Santa Barbara’s Refugio oil spill earns pipeline company a slap on the wrist

  • Published on April 29th, 2019

On April 25, Santa Barbara Superior Court Judge James Herman Plains sentenced Plains All American Pipeline, L.P. to pay $3,347,650 in total fines and penalty assessments for the massive 2015 Refugio Oil Spill in Santa Barbara County that killed marine mammals, protected sea birds, and other marine life and temporarily closing fishing and other recreation along the pristine coast.

refugio oil spill
This was a beach…

By Dan Bacher

The Santa Barbara District Attorney’s Office and environmental groups were disappointed that the Judge did not grant the DA’s request to impose a larger fine of $1.2 billion on the company.

“While the Court made findings including that Plains knew or should have known their pipeline would rupture, stating that ‘[i]t was not a matter of if, but a matter of when,’ Judge Herman denied the People’s request to impose probation and for a significantly larger fine,” according to a statement from the DA’s Office. The Court retained jurisdiction over restitution for victims, and the next hearing on that issue will be held on July 10, 2019.

“This assault on our community,” said District Attorney Joyce E. Dudley, “correctly resulted in a historic felony conviction as a result of the Herculean efforts of Deputy District Attorney Kevin Weichbrod and the extraordinary team of Deputy Attorney Generals led by Brett Morris. Still, without the insight, fortitude and hard work of our jury, this success could have evaded our community.”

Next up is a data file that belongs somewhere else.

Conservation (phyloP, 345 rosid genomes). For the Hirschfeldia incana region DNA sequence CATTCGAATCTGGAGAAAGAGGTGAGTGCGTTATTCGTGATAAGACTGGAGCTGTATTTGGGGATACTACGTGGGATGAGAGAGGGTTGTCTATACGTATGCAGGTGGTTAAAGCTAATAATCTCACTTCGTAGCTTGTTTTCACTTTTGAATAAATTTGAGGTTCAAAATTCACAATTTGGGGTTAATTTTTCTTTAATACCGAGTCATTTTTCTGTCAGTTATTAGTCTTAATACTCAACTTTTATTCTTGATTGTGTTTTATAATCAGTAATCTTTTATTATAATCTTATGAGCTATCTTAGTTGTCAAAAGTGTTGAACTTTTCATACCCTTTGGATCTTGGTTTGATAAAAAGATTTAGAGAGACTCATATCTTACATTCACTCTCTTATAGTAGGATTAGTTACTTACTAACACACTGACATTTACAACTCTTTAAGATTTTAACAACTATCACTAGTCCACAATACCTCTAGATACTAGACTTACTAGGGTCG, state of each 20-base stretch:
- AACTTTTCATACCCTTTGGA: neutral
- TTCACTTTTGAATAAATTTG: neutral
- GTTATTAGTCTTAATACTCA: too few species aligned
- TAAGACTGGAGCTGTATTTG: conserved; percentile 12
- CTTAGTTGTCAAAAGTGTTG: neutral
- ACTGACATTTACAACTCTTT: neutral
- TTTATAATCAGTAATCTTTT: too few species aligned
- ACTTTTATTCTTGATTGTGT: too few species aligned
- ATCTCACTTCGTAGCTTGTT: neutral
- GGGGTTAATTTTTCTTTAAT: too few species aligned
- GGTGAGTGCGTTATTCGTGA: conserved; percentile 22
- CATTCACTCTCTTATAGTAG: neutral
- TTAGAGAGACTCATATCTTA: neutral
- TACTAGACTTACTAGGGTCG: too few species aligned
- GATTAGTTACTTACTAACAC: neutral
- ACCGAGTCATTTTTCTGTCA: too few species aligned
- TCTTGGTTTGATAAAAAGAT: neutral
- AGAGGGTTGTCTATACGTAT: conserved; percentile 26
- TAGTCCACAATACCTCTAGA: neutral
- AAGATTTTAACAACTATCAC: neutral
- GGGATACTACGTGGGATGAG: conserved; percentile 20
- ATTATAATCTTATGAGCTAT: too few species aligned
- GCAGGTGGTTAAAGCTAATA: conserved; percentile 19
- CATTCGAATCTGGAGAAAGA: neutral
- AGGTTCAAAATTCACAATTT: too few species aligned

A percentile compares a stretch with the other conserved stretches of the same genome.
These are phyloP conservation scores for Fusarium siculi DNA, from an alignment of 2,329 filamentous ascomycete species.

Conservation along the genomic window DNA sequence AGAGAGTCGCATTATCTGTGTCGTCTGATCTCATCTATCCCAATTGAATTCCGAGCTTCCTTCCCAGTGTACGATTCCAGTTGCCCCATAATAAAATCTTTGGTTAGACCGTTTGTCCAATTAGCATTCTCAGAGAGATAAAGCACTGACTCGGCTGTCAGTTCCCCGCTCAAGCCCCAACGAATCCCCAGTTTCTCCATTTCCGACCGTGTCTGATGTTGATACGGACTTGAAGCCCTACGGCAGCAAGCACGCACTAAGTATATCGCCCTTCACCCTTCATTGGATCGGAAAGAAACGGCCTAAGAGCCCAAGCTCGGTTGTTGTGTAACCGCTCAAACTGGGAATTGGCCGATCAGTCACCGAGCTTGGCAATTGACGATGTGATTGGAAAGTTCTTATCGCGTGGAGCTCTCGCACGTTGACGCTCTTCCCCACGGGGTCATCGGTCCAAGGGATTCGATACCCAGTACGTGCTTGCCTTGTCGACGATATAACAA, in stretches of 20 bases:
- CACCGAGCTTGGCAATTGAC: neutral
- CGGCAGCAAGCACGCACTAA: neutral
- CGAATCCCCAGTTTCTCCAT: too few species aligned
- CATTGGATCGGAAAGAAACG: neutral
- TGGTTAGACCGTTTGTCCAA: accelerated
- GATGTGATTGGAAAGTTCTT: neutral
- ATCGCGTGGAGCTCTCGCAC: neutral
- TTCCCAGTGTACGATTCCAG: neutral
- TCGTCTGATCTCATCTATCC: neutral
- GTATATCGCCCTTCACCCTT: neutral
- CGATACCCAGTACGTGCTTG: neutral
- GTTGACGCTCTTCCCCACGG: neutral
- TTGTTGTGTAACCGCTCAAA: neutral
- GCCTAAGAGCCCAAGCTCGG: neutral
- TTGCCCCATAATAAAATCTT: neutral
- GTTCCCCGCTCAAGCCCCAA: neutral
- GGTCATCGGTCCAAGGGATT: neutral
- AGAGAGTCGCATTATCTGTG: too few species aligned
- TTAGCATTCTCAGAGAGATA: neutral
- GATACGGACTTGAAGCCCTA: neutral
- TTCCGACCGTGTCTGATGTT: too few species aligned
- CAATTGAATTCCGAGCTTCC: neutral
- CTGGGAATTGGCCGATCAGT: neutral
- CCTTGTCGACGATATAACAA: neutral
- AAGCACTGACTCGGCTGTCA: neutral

“Plains All American Pipeline’s criminal behavior was responsible for the oil leak that despoiled our coastline and endangered our environment,” added Attorney General Becerra. “My office has zero tolerance for these types of criminal acts. I am proud of our prosecution team who helped to bring a measure of justice for the massive loss that the Santa Barbara community endured.”

The sentencing was originally scheduled for December 13, 2018, but the judge delayed it until April after the pipeline company, a member of the Western States Petroleum Association (WSPA), asked for the delay.

On May 19, 2015, a highly-pressurized pipeline operated by Plains to transport crude oil drilled from offshore oil wells ruptured on shore just north of Refugio State Beach in Santa Barbara County, bringing back memories of the Santa Barbara Oil Spill of 1969 that was a catalyst for the modern environmental movement.

Evidence presented at the trial demonstrated that over 140,000 gallons of crude oil was released from the pipeline, spilling crude oil into the Pacific Ocean, despoiling local beaches and fouling four “marine protected areas” created under the privately funded Marine Life Protection Act (MLPA) Initiative.

Testimony at the trial revealed that over 100,000 gallons of crude oil was never recovered. “Local, state, and federal agencies led efforts to protect natural habitats and to try to address the residual hazardous materials remaining along the coast,” according to the Attorney General’s Office.